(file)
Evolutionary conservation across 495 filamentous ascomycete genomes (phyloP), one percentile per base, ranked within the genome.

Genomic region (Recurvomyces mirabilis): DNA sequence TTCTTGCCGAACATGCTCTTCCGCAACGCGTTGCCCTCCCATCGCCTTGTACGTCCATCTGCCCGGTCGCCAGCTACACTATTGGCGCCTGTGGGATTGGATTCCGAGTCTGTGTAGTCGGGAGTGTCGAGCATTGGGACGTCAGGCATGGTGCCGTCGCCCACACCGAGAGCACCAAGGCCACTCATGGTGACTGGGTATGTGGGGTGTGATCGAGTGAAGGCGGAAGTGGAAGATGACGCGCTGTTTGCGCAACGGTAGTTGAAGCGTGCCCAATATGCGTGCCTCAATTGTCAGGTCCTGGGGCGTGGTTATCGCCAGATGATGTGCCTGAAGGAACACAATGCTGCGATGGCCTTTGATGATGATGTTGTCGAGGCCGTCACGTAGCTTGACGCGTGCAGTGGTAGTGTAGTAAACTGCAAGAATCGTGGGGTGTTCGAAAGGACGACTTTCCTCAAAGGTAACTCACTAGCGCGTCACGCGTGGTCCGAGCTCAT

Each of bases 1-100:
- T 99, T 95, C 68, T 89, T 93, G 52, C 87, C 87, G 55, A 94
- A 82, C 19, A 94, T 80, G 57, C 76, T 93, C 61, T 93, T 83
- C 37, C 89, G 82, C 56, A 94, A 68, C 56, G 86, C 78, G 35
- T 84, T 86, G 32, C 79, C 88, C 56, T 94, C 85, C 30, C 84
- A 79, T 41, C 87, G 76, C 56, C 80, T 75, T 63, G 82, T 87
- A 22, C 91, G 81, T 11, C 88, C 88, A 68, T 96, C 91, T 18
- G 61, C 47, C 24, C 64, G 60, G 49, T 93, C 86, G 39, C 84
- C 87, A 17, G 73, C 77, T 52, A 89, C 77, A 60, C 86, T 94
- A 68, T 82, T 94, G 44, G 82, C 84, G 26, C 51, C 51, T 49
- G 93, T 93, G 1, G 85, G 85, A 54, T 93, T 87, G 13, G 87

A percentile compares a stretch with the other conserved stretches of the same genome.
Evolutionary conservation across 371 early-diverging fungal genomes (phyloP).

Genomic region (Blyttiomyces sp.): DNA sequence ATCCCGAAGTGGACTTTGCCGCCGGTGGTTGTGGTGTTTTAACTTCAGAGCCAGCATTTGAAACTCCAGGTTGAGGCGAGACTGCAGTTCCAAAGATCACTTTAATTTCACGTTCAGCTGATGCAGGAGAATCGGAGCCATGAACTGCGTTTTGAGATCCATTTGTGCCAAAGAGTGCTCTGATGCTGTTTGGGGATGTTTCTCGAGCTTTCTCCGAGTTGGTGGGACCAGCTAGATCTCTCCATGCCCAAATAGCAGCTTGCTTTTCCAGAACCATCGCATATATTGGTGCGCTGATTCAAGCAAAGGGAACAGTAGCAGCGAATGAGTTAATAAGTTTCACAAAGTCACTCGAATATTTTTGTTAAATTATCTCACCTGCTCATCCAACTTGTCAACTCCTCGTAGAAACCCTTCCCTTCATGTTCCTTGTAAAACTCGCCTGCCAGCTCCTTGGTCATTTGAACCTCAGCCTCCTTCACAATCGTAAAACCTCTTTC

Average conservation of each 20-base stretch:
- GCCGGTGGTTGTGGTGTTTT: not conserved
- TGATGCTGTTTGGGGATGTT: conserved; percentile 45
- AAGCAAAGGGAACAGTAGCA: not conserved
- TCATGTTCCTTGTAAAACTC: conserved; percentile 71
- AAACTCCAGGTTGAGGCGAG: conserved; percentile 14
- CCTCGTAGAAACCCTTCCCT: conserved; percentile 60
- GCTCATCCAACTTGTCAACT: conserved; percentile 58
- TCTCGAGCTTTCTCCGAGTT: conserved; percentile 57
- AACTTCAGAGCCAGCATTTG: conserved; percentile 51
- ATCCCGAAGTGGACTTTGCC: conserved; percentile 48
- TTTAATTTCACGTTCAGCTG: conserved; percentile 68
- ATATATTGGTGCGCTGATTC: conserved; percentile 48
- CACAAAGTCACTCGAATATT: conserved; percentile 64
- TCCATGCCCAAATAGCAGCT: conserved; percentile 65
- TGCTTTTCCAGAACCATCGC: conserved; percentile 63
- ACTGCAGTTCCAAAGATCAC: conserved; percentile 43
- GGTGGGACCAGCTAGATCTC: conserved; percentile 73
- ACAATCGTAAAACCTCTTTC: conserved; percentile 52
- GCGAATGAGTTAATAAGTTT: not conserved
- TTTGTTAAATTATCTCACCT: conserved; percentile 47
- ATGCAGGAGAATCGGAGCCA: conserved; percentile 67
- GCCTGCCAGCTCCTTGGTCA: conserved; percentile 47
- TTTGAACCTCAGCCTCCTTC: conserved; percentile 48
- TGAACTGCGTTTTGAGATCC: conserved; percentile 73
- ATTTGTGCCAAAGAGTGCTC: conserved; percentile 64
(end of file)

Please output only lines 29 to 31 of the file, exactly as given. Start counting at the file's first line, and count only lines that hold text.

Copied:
- ATATATTGGTGCGCTGATTC: conserved; percentile 48
- CACAAAGTCACTCGAATATT: conserved; percentile 64
- TCCATGCCCAAATAGCAGCT: conserved; percentile 65